Cancers of the colon and rectum (colorectal cancers) are some of the most preventable because screening tests can detect growths before they become cancerous, or find colorectal cancer early when treatment works best. Even so, colorectal cancer is the second leading cause of cancer deaths in the United States for men and women combined. A screening test is used to look for a disease when a person doesn’t have symptoms. Screening is vital to prevention of CRC, and should be part of routine care for adults. And usually there are no symptoms early on.
The gold standard for colorectal cancer screening is a colonoscopy. This test examines the entire colon looking for cancer, and your doctor can remove any polyps found during the test. There are other screening options, such as flexible sigmoidoscopy, double-contrast barium enema, virtual colonoscopy (CT colonography), fecal occult blood test (iFOBT), and DNA stool testing.
It’s recommended that all adults get their first colorectal cancer screening at age 50, or earlier if there’s a family history or medical condition that puts you at a higher risk. 90% of colorectal cancer happens to people after age 50. Your family MD can tell you if you are average or high risk. Early colorectal cancer often has no symptoms, so screening is essential for prevention/early detection. Colorectal cancer in later stages is much more difficult to treat.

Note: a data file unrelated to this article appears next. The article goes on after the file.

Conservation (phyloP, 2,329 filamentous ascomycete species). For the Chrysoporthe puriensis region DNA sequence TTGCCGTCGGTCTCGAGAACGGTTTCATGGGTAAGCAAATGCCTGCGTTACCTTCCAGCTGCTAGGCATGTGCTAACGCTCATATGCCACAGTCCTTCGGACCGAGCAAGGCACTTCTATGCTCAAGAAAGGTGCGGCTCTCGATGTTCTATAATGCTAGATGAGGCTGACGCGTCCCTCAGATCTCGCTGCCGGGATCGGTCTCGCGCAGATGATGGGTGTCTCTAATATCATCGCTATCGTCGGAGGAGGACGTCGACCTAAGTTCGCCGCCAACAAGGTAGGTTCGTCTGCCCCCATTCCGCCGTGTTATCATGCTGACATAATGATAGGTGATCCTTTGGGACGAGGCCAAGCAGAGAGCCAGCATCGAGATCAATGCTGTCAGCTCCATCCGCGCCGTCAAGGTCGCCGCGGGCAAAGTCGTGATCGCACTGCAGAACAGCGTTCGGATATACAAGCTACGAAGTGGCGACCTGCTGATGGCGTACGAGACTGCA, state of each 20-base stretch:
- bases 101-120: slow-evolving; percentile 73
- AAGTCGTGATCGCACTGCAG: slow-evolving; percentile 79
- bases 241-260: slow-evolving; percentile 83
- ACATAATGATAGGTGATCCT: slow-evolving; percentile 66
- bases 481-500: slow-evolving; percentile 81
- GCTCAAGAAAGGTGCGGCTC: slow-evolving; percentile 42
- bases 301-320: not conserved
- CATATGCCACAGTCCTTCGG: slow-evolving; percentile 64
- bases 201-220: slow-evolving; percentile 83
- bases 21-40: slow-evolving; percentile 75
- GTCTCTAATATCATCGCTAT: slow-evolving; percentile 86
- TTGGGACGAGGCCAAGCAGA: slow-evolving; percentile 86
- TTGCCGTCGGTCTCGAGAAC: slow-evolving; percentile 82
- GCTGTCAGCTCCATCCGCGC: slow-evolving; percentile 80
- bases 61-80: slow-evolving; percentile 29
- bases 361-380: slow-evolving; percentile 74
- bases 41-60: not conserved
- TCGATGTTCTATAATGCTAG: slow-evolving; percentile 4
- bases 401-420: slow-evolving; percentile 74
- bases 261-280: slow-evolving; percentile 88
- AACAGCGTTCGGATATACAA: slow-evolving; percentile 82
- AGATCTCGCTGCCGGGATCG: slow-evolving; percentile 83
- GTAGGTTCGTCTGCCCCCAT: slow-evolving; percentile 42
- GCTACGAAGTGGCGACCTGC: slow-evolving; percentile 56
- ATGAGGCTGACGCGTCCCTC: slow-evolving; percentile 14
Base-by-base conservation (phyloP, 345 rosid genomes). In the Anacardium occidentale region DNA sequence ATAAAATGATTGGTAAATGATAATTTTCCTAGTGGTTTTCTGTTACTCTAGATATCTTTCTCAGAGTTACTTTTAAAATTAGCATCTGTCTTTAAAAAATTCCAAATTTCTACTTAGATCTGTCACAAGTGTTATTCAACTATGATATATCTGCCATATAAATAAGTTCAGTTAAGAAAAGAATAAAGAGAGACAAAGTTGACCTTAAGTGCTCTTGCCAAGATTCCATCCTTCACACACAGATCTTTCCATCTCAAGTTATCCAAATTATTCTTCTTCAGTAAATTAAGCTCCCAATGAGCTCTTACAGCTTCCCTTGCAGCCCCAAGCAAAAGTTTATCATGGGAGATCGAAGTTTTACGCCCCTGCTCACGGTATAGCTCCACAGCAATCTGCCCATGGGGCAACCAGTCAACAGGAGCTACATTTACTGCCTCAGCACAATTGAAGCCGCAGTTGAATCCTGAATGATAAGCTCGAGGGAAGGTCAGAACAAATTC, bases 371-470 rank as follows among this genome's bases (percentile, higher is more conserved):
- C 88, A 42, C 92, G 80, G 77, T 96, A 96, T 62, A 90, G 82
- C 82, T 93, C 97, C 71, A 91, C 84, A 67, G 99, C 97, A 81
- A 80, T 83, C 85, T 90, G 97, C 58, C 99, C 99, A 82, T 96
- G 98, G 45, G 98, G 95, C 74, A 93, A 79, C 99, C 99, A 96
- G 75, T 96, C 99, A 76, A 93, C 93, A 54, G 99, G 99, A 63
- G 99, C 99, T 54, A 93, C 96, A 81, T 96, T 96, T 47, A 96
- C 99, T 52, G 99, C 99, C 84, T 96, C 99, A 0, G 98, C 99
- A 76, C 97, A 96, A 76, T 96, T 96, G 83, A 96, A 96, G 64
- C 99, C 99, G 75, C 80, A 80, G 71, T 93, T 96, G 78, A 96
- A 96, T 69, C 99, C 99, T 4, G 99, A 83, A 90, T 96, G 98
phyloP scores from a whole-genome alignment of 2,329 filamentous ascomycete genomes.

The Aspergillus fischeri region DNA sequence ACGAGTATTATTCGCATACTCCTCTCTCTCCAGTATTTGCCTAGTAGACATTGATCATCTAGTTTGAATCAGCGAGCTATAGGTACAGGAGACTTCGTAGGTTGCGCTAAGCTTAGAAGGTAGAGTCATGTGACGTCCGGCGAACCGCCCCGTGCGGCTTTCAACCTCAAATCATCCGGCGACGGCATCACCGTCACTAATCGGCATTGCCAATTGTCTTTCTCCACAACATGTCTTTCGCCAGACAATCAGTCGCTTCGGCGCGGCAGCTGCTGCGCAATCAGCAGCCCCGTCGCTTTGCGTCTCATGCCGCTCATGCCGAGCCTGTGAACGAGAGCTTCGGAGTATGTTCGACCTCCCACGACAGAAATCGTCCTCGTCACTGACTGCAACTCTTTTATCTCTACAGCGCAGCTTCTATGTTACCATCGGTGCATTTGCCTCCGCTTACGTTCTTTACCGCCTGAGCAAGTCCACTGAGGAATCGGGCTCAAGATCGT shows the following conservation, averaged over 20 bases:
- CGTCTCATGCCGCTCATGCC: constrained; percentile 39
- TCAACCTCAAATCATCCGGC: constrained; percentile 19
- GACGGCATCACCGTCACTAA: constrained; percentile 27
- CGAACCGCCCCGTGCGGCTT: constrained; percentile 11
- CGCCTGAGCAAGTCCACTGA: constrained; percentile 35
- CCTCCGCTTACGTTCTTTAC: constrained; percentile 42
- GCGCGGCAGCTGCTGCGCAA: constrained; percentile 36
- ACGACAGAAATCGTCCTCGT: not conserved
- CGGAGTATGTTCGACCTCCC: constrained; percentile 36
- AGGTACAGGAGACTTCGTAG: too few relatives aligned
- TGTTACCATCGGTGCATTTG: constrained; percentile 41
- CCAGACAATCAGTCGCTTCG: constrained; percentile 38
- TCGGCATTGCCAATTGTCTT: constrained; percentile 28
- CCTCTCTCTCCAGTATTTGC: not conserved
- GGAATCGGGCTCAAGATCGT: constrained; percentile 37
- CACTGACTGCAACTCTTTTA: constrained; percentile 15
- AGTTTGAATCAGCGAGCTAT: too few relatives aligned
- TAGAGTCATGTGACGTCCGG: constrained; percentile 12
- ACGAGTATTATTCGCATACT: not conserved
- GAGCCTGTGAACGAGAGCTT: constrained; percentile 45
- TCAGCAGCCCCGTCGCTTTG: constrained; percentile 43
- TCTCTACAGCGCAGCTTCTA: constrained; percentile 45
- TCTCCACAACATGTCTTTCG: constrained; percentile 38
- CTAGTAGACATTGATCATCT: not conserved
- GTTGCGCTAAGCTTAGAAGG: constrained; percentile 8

During a colonoscopy, the entire length of your large intestine (colon) is examined. Polyps are detected and removed, and abnormal tissue can be biopsied.
What to expect
For the test to be effective, you have to empty your colon completely beforehand. For the day before, you’ll eat no food and drink only clear liquids. You’ll take a laxative (in liquid or pill form) and to clear the color of the stool. On the day of the test, you’ll be given sedation meds through a needle in your arm (IV) to relax you. While you’re lying on your side, your doctor inserts a long, flexible tube containing a camera through your anus and into your rectum and colon. This allows your doctor to see inside your colon. Any polyps can be removed using tools inserted through the tube. Your doctor can also collect tissue samples (biopsy) to check for cancer. The whole procedure takes about 30 minutes with recovery time of about an hour. Because you’ve been sedated, you won’t be able to drive or work that day, so you'll need to arrange for a ride home.
If any of the following screening tests detect abnormalities, your doctor may recommend you have a colonoscopy.